-Made salt dough vegetables to play with.  You can’t see the veggie he’s holding. But we’re closer to a smile!

-Took a trip to the grocery store to try a new vegetable.  Tried taro root (okay, kind of like spongy celery) and dragon fruit (pretty tasty, like a less acidic kiwi).  Found root, leaf, stem, flower bud, fruit, bulb, tuber and seed vegetables.

-Went to the downtown farmers market to enjoy a bluegrass concert, admire vegetables, and pick up cabbage for kraut.  Clogging was a main form of percussion for the band.  I’m a fan!  On the bus on the way to the market and then the band:

-Introduced the red rods.  (We never let pants get in the way of our education.)

-Wrote letters to friends.  This devolved rather quickly into making letters out of crayons.  (We don’t let original plans, shirts or the fact that we have moose antlers get in the way either.)

Maybe I’ll write another one of these sooner than 5 weeks from now and remember more.

A Changing Taste for Bikes

September 25, 2013 by

Recently I got a new bike, and it marked a turn in my life as a biker.  I thought I would run through how I have changed recently because I find it interesting.

When I was young I had bikes, but the only bike that I remember is an adult tricycle that I rode for a while (a year, perhaps?) until it broke.  Later in high school I got a Diamondback Hybrid that I enjoyed riding quite a bit.  I rode it all over my town several times listening to my earphones.  It wasn’t hard to retrace the same sections of town over and over when it’s only 2.4 square miles.

(something like this Diamondback)

Sometime after having been in college for a year or two I brought my bicycle up to Chicago.  Within short order it was stolen.  I don’t remember the circumstances, but I don’t think it was my fault.  I shortly thereafter bought another bike (used this time), which was promptly stolen out of my back yard, and this time it was clearly my fault because I left it hidden but unlocked.

With two bikes being stolen I stuck with my car for the next few years.  After moving to Minneapolis something led both me and Elizabeth to look for bikes.  I bought a Raleigh 3-speed, and she bought a Rollfast 3-speed.  I was specifically looking for a bike that would have an upright ride because I was very wary of riding a bike where I would have to hunch up my shoulders and lean over a lot.  If I wasn’t comfortable I wouldn’t ride, I thought.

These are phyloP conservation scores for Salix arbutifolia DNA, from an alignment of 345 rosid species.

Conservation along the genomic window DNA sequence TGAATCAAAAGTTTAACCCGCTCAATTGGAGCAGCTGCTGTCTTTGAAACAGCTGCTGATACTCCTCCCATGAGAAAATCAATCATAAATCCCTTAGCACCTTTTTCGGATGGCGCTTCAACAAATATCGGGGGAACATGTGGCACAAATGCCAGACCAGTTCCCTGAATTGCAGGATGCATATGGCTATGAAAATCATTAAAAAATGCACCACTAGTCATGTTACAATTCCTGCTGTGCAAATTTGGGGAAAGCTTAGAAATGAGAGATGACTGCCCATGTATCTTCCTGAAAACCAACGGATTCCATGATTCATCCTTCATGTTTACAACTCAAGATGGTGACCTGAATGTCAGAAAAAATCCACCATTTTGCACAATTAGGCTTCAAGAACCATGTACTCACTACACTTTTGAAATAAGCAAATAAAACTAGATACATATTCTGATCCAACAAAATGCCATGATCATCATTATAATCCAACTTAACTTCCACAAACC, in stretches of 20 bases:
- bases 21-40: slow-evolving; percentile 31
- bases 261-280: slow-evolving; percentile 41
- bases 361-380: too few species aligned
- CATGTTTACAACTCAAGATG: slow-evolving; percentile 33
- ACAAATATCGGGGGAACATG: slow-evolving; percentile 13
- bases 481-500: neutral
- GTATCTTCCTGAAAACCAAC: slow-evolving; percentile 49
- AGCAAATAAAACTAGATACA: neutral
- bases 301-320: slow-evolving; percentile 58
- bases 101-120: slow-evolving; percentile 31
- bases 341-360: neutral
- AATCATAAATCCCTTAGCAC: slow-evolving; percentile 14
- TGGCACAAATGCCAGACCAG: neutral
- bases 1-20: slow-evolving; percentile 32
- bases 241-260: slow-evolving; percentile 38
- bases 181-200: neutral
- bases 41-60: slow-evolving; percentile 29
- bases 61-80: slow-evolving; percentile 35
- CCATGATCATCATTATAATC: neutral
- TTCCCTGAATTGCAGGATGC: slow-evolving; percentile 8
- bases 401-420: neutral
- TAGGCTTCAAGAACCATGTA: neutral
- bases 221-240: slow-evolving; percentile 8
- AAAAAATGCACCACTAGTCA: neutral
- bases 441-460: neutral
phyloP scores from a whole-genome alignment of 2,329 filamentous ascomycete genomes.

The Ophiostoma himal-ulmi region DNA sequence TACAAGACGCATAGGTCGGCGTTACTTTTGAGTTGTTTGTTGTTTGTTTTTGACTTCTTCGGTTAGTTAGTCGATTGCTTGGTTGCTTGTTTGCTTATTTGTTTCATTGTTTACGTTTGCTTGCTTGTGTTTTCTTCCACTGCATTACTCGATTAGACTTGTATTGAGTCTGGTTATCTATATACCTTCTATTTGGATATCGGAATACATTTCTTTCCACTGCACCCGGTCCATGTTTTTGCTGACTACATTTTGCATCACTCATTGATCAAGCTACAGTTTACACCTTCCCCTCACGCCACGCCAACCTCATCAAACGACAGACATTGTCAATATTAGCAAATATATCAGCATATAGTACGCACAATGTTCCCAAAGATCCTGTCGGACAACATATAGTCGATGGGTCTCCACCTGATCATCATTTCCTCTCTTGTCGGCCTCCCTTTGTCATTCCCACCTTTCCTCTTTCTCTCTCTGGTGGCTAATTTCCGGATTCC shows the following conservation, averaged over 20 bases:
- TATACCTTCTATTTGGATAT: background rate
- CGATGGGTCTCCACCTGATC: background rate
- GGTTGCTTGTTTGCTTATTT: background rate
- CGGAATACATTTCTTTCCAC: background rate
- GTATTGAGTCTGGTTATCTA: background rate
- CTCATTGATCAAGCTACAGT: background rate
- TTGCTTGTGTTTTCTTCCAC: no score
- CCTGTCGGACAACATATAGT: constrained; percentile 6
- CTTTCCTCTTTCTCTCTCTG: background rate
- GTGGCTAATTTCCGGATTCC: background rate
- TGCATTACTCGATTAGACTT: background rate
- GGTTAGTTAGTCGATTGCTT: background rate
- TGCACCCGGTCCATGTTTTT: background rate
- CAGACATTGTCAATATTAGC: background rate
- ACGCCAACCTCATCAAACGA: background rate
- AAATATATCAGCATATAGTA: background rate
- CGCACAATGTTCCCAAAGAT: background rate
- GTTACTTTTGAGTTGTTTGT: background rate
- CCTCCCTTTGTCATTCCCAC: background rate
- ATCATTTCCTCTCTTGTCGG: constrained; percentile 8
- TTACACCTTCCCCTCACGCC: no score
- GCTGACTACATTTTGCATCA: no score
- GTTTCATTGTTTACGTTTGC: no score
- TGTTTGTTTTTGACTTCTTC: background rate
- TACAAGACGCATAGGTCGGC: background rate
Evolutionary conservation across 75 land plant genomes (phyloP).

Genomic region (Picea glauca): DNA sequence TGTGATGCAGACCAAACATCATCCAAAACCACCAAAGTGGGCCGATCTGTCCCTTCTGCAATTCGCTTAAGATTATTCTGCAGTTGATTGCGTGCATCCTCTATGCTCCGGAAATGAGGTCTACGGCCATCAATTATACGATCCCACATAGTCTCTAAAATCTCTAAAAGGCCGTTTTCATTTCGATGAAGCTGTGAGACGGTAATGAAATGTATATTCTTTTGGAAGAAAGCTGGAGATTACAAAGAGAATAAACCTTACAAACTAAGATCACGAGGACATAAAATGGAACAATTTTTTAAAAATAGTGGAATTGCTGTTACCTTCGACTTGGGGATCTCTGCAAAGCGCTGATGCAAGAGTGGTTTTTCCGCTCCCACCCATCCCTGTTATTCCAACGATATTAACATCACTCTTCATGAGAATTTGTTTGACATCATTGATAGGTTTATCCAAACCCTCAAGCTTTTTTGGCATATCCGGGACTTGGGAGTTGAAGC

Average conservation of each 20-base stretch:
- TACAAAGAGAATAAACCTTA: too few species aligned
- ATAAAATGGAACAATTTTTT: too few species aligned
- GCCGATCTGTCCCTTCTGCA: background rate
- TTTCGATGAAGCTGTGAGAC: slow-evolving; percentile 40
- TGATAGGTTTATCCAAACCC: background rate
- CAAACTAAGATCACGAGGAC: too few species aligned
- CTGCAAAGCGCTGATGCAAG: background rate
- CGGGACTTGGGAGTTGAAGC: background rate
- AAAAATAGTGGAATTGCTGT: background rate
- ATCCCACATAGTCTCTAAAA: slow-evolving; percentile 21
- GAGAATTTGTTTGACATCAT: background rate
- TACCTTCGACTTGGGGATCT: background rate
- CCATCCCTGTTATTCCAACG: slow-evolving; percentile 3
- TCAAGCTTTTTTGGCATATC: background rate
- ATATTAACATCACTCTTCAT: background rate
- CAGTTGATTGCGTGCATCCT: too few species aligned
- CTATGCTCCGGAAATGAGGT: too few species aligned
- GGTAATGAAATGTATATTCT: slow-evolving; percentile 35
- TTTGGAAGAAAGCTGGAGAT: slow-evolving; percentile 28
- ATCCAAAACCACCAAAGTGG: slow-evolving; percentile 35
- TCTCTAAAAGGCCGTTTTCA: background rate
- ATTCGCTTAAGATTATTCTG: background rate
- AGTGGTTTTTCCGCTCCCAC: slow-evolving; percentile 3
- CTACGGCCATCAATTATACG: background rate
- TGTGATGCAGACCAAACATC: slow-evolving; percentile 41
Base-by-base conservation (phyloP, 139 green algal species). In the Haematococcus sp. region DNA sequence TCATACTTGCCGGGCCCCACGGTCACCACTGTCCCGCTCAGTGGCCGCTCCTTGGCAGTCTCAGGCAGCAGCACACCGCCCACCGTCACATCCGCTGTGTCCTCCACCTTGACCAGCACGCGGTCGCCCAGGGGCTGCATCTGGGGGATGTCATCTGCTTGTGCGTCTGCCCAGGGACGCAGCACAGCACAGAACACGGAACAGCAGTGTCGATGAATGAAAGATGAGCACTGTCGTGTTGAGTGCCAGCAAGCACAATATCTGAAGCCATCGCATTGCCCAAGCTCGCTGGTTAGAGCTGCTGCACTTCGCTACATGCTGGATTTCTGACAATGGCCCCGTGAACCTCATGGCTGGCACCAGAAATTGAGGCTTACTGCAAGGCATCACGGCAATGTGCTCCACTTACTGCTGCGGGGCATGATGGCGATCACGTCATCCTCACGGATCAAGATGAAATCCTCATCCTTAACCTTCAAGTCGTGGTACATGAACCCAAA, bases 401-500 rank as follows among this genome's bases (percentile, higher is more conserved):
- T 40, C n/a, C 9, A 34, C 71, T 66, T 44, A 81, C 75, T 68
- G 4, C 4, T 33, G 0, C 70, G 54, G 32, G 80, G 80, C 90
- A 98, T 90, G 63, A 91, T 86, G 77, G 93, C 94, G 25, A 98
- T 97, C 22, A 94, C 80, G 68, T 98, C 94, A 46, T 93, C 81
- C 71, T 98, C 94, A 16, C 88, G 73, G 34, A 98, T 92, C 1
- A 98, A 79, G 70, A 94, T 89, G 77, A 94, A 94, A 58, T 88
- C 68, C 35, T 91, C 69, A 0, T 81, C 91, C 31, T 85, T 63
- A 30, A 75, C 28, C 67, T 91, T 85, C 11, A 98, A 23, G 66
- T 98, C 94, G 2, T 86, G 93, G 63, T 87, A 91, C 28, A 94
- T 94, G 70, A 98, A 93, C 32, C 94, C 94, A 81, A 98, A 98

Somehow I got it into my head that I wanted to be more local and to ride more often – with Basil, our only child at that time.  We bought a used Burley trailer, and Basil just hated it.  My mother bought us a Bobike Mini, and he and I both loved it by comparison.  However, my knees hit the seat, and I had to lean down over him to get to the handlebars.  The shoulder hunching I feared was happening.


I didn’t feel comfortable on the Raleigh and sought a better solution for family hauling.  This is when I started learning about Dutch bicycles.  It appeared that they were more comfortable, waterproof, and indestructible, and some were really meant for family transportation.  I wanted to find a bike that could do it all – a weekday commuter that could take the whole family to church and get all the groceries.

I convinced Elizabeth to let me buy a Workcycles Fr8, with the hope that we could both ride it with the kids.  Quickly after getting it we found out only I could ride it, which was a major disappointment.  However, it was an absolute joy to ride with Basil on the front – for him and for me, and it was extremely comfortable.

IMG_6451   IMG_6446

That is… when it was on level ground.  I found when I went to work and back on this bicycle that it was very difficult getting up hills.  This was undoubtedly due to it’s being nearly 75 lbs unloaded.  Just after getting it put together at a local bike shop I took it back to have the cables adjusted and asked if it was normal to have so much rolling resistance from the dynamo hub.  The bike just didn’t seem to *go* very easily, even in its easiest gear of 8 (Shimano Nexus internal hub).

Shortly thereafter, I found a used Gazelle on Craigslist that I decided was a great deal and was worth getting as a winter bike.  I did get it but didn’t think it was as comfortable as the Fr8.  The handlebars did not go as high, and the frame size was actually too big, making it hard for me to put my feet on the ground and balance myself at stops.

(something very much like this Gazelle)

Now with three bikes I never rode the Raleigh and ended up giving it to my brother when he moved to town.